Skip to main content

07-03-2013 | Internal medicine | Article

Reduced visual sensitivity seen with use of multifocal intraocular lenses


Free abstract

medwireNews: Recent study findings indicate that eyes with multifocal intraocular lenses (MFIOLs) implanted during cataract surgery may develop reduced visual sensitivity.

While the use of MFIOLs may increase distance vision and allow for spectacle independence, they can cause unwanted visual problems and prevent detection of glaucoma.

Nomdo Jansonius (University Medical Center Groningen, The Netherlands) and colleagues designed a study to compare visual sensitivity in 46 people with MFIOLs, monofocal IOLs, or healthy phakic eyes, as assessed with standard automated perimetry (SAP).

As reported in JAMA Ophthalmology, mean deviation (MD) in SAP size III was a significant 2.4 dB lower in the MFIOL group and 0.3 dB lower in the monofocal IOL group compared with healthy phakic controls. Mean sensitivity for SAP size V, adjusted for age and pupil size, was an average of 1.6 dB lower in those with MFIOLs versus controls.

The reduction in sensitivity was not related to eccentricity, and the researchers observe that it "seems to be related to the multifocal design of the IOLs rather than to pseudophakia." In addition, 25% of the people with MFIOLs needed additional correction for near vision.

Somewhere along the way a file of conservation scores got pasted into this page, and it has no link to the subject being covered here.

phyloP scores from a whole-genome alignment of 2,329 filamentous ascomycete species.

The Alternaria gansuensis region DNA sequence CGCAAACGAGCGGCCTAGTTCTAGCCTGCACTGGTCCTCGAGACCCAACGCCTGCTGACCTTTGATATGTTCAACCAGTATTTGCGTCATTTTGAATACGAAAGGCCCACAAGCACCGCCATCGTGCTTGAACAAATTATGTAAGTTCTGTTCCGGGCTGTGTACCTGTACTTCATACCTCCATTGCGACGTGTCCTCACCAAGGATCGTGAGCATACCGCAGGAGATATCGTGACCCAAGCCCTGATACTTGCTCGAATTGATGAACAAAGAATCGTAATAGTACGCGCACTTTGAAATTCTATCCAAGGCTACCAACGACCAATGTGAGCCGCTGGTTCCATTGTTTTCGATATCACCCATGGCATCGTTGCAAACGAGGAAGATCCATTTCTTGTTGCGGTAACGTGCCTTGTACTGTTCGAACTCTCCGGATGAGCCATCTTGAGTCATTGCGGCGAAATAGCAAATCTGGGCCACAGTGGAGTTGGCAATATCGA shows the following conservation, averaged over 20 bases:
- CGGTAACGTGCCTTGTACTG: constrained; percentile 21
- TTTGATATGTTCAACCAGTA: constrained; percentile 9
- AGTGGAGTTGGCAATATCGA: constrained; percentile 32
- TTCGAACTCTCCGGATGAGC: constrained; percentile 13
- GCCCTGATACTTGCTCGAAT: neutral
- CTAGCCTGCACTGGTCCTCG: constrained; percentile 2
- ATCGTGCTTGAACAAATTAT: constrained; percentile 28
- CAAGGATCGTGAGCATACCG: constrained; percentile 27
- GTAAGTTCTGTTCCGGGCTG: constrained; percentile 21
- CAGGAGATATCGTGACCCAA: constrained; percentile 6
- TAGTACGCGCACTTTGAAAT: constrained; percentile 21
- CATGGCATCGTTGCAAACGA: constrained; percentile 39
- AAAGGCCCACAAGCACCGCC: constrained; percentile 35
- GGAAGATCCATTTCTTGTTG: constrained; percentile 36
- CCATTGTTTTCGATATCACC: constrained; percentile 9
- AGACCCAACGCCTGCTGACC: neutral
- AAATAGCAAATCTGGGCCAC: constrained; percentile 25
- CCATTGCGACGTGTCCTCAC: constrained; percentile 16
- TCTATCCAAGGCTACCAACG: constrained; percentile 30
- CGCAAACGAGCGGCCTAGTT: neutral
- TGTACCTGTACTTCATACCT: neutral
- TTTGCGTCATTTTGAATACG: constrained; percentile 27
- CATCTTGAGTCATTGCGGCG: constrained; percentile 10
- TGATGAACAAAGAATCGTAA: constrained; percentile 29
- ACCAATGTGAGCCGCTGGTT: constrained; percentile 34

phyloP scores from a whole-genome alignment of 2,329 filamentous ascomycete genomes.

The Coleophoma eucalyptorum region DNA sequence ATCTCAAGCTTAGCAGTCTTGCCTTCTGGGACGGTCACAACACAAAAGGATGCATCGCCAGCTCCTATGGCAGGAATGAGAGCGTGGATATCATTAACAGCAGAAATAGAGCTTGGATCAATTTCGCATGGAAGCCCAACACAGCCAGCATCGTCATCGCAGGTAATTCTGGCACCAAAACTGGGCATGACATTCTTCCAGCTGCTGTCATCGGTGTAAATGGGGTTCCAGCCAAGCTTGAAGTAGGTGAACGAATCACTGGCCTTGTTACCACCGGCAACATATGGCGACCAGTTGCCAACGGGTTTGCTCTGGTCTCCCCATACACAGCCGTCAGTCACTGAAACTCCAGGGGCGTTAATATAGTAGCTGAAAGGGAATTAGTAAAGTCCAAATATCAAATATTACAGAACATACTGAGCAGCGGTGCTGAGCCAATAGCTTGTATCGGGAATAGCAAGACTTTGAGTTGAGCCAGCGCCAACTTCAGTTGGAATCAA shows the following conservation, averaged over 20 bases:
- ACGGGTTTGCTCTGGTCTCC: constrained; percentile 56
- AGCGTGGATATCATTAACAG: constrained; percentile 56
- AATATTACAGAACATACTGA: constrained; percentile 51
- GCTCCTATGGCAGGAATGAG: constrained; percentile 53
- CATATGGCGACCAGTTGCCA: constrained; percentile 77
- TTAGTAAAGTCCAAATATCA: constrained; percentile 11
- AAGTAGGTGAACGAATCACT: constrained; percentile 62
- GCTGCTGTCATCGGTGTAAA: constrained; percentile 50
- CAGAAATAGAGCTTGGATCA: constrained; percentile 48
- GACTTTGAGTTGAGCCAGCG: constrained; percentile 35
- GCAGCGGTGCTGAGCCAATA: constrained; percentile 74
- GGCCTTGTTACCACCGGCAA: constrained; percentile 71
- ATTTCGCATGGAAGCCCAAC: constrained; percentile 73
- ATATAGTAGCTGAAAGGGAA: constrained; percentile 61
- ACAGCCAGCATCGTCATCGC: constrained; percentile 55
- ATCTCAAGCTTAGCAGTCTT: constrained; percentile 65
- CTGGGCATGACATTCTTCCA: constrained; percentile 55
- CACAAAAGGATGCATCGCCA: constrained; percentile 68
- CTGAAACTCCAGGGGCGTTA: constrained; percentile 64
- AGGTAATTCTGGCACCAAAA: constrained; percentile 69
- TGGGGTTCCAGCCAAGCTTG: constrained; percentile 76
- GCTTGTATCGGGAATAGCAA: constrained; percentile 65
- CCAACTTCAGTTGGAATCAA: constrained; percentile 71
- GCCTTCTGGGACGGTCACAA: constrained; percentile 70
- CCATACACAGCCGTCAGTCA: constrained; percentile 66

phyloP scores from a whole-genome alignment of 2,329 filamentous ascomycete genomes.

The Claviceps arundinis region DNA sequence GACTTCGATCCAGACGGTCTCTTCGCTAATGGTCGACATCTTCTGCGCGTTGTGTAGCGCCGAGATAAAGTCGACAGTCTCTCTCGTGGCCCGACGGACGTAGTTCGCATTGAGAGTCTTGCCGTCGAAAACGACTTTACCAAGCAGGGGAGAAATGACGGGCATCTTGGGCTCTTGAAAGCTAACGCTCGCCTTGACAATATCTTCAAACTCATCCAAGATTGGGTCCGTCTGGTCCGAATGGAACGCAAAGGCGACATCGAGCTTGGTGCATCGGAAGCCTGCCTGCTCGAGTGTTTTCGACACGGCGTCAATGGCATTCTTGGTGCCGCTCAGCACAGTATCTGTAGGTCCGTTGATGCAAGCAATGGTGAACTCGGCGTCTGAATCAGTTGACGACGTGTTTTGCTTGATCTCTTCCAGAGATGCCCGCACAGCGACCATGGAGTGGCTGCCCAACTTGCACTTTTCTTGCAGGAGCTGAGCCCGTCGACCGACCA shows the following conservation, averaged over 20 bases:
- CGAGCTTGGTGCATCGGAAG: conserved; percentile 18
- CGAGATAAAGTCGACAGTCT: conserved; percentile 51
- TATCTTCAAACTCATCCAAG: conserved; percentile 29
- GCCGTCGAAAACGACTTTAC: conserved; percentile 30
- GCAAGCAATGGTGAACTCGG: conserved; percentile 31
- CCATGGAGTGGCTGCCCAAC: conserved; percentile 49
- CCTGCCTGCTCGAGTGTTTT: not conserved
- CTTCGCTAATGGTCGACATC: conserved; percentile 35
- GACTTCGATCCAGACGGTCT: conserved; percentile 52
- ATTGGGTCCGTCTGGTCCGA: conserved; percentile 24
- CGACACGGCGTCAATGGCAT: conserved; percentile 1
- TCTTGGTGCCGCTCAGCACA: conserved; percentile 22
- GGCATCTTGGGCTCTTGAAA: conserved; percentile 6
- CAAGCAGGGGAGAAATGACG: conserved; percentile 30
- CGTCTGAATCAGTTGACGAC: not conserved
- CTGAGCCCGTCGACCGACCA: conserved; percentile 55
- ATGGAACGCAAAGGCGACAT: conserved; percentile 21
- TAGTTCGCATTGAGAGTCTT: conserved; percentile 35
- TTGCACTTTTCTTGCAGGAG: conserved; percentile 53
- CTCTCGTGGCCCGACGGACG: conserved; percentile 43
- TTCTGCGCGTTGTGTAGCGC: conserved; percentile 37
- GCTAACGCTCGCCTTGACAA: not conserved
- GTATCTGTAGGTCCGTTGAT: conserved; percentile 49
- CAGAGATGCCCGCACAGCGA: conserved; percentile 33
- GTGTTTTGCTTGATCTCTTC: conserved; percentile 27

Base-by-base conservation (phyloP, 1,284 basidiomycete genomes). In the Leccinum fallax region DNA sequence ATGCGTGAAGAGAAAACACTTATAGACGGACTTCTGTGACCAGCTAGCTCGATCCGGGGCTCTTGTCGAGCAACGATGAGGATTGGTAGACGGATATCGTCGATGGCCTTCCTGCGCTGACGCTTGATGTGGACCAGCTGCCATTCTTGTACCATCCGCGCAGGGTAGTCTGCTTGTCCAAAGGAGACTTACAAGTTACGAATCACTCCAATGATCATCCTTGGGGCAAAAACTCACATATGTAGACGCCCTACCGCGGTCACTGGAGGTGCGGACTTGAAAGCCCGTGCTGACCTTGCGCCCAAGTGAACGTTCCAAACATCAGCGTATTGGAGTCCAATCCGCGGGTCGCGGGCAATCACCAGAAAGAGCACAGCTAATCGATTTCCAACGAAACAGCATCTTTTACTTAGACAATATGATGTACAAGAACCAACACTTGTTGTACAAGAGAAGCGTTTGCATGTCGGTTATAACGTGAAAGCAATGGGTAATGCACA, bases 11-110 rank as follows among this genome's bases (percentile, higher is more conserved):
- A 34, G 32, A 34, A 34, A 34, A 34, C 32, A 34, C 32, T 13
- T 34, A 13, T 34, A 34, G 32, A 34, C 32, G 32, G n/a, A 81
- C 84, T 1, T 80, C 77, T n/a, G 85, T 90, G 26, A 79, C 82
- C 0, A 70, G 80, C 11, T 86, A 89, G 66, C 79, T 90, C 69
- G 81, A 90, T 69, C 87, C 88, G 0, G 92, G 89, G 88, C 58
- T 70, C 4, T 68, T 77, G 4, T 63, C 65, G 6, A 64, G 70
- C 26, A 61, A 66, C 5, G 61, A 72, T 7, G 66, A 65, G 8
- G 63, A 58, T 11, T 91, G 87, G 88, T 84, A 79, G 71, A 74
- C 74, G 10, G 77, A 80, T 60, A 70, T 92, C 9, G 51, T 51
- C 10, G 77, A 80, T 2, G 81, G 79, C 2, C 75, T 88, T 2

The authors assessed two different types of diffractive MFIOLs - the Tecnis and Zeiss lenses - but their MD values fell within the interquartile range as a whole. "This tentatively suggests that the reduced visual sensitivity is a generic property of diffractive MFIOLs rather than specific for one type," say Jansonius et al.

Based on these findings, the researchers recommend that a new perimetric baseline be used for all patients with MFIOLs, particularly those who have suspect glaucoma, so that any future visual abnormality can be easily detected and diagnosed. Patients should also be informed that MFIOLs can cause visual sensitivity loss, which may be further exacerbated in the future by advancing age or ocular diseases.

"As a consequence, the originally highly appreciated spectacle independence might be regretted later," they conclude.

By Stephanie Leveene, medwireNews Reporter